Search This Blog


Sunday, October 31, 2010

Fraud in the Voting Booth?

My county, like so many Democratic counties, has a long history of voting irregularities. It is hard to guess what impact this has on elections since the Democrats massively outnumber the Republicans anyway. This is my first year experiencing this first hand, and I am not sure how to interpret what I see.

Last weekend was the end of canvassing walks. This weekend I decided to substitute phone banking for walking. I am not overly fond of the phone and would rather contribute in most any other way to retiring the Democrats this election, but clearly phoning voters and urging them to the polls was the way to contribute yesterday. I settled in at GOP HQ with a bounded but seemingly infinite list of phone numbers to call. Shortly after I began calling to urge voters to the polls, a distraught woman dashed into headquarters. She was a designated GOP poll observer at the nearby polling site (early voting). She had arrived a quarter of an hour before the legal opening of the polls to find voters already filling the voting booths marking their ballots. When she identified herself and asked what was going on, the Democratic election officials barred her from the polling place. Happy for a reason to leave my phone, I trotted up the hill to the polling site and asked the GOP electioneers whether things were proceeding appropriately. They were (appropriately) barred from the actual polling site, but were able to confirm that the polls had opened early. I returned to HQ and phoned the county GOP chair to have him file a complaint.

Was anything wrong actually taking place? I don't know. Election officials may have decided to open early to accommodate the long lines of voters waiting to cast their votes. On the other hand, they may have opened early in order to open before the GOP observers and judges were in place. Perhaps ballots sans voters were fed into the machine before the GOP witnesses arrived. Perhaps not, but years of Democrats cheating at the ballot box makes a man paranoid. I have not yet heard the outcome of our chairman's complaint.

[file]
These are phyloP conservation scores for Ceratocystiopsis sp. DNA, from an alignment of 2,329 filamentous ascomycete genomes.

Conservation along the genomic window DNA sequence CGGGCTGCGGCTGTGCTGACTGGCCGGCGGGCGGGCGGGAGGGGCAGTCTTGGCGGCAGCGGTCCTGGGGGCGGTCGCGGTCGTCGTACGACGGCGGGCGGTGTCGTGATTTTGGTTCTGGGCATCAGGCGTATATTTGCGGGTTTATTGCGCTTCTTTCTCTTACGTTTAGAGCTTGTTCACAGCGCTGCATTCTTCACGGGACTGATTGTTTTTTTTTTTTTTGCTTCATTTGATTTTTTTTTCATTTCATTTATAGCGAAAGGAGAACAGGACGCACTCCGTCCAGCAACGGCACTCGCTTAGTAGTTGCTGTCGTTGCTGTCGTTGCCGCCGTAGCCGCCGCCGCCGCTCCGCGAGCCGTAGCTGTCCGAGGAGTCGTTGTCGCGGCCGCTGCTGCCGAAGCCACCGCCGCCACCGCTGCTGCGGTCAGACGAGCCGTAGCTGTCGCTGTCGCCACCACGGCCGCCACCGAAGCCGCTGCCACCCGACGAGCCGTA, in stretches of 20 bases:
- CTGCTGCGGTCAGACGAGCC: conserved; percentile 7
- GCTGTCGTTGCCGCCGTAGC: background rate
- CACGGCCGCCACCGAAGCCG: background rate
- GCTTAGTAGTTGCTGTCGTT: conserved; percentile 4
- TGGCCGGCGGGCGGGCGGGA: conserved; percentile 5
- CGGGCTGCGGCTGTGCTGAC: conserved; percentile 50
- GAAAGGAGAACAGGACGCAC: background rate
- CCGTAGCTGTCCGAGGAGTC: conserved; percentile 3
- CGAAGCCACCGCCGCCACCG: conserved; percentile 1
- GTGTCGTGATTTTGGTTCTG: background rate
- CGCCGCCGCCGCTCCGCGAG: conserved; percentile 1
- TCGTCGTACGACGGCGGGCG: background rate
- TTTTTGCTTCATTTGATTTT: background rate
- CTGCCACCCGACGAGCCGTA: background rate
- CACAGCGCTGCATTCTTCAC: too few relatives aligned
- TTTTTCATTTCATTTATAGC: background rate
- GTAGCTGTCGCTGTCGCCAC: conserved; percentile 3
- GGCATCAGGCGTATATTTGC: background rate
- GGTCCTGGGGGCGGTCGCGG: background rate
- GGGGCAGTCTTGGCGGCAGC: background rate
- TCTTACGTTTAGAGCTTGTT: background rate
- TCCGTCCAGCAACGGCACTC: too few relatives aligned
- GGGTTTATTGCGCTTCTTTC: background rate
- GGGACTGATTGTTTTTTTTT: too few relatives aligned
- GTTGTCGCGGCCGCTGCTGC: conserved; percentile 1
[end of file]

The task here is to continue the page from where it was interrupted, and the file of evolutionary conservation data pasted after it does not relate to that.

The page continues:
I returned to my phone and my finite but large list of GOP voters. I have learned on my walks not to identify myself as a GOP volunteer after hearing one time too many, ''Which ones are they, the Republicans or Democrats?" I now identify myself as an X County Republican volunteer. A few score calls later, the X County GOP secretary arrived at HQ. I had a bone to pick with her. Earlier that week I committed a cardinal error of life in our modern world; I sent her an email with my analysis of the vote numbers we had seen so far and their implications for our candidate (better than other people believed). Included in the email was a sarcastic comment about one of our underperforming candidates. The secretary liked the analysis and emailed it to the entire X County GOP, all the candidates, and our district officers too. Perhaps she emailed it to the WSJ too, but I haven't checked.
I was too amused to be really annoyed, but I did have to ask what the underperforming candidate said. Apparently he was not pleased, but he has a good sense of humor, and I am sure he will find it funny (but perhaps not for several weeks). I asked the secretary, tongue in cheek, if she was trying to get me kicked out of another GOP organization.